It's easy to forget how much the Green Party has changed in the past few decades - and how much progress we've made. When I joined the party in 1986 - after reading Jonathan Porritt's seminal book, Seeing Green - we were tiny. Our headquarters then, a cramped, cupboard-like once on the first door of a building on Clapham High Street, were a symbol of both our down-to-earth nature, and our distance from power.
Things have changed dramatically since then - not least because the party has grown smarter with age, and learnt how to balance our radicalism with the realities of winning elections in a system that's designed to shut us out.
Perhaps the most significant change we've made, and the one which has allowed us to go beyond appealing to a small core of voters, has been to more effectively demonstrate that our policies - while centred on the overwhelming importance of a safe, healthy and sustainable environment - go far wider than the environment alone.
Some of the most effective work we've done to widen our appeal has been when we started speaking confidently about anti-austerity economics after the financial crash. When all of the other parties signed up to deep, damaging cuts to public services, we joined campaigners in demanding an alternative, tying a progressive investment plan to the creation of meaningful jobs, affordable, zero carbon homes and a clean energy system that has environmental protection at its heart. Our success in the 2015 general election was testament, in part, to that alternative vision, and it gave birth to a much wider political consensus against austerity, thus giving us more space to talk about bolder policies beyond the Westminster Consensus.
An important part of my co-leadership with Jonathan Bartley, has been that we've been able to articulate some of the most far-reaching policies ever debated in the political mainstream of British politics, because we are now seen as a credible force on issues beyond environmental protection alone. To have the opportunity to talk in depth about sustainable economics, discussing Universal Basic Income on Woman's Hour, or sitting on Marr's sofa for a long debate on a shorter working week really has been hugely significant, not just for our party but for the wider political debate in the UK.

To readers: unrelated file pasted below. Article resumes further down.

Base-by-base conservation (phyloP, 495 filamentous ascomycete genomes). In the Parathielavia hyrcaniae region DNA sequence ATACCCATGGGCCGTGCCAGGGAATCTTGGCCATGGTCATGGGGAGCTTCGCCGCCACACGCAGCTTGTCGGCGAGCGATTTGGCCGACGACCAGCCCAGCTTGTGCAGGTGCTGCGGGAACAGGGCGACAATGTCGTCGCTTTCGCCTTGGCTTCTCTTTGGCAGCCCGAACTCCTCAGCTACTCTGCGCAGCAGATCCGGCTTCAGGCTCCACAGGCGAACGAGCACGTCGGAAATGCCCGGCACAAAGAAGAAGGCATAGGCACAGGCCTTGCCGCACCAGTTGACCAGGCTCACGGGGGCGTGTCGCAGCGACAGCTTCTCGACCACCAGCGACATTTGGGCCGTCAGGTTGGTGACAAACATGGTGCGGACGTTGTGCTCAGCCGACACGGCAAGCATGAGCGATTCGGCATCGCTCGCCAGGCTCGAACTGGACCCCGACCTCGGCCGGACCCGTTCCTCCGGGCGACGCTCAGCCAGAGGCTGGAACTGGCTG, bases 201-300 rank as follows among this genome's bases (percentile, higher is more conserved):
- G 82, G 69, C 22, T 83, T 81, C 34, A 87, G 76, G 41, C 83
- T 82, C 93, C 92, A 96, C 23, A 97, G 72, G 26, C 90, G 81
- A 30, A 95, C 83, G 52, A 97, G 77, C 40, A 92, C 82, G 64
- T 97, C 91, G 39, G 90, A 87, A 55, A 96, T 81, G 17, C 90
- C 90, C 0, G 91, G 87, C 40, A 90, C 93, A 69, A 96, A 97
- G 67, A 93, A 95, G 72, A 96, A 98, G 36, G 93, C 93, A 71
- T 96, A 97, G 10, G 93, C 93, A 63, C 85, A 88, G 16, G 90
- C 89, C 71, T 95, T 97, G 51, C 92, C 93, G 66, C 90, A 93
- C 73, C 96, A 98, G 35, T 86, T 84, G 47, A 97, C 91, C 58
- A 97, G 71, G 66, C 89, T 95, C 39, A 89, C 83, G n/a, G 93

It's not just communicating alternative economics that's been successful for the Green Party - we've also fine tuned our local messaging to really demonstrate how much of a difference we make in people's communities. We now have more councillors than ever, thanks in particular to the work of dedicated and talented party staff who have helped local parties get their message across to local residents. Whether it's lobbying for safer transport options in Islington, installing solar panels in Kirklees, or putting bodies in the line of environmental destruction in Sheffield, Green councillors make a huge difference, and we're better than ever at telling their story.
When the worst edition of Green World was published, perhaps some readers wouldn't have believed that the co-leader of their party would be writing a column for the 100th edition from her o ce in the House of Commons. I hope they'd have been pleased to know that we have MEPs in three regions, and councillors in every corner of this country, and that we have staff working across the country, paid for by the membership fees of tens of thousands of members.
Our job now is to make the unimaginable happen again, to make the successes I've described here seem small, and to redouble our e orts to gain political power and shake things up entirely.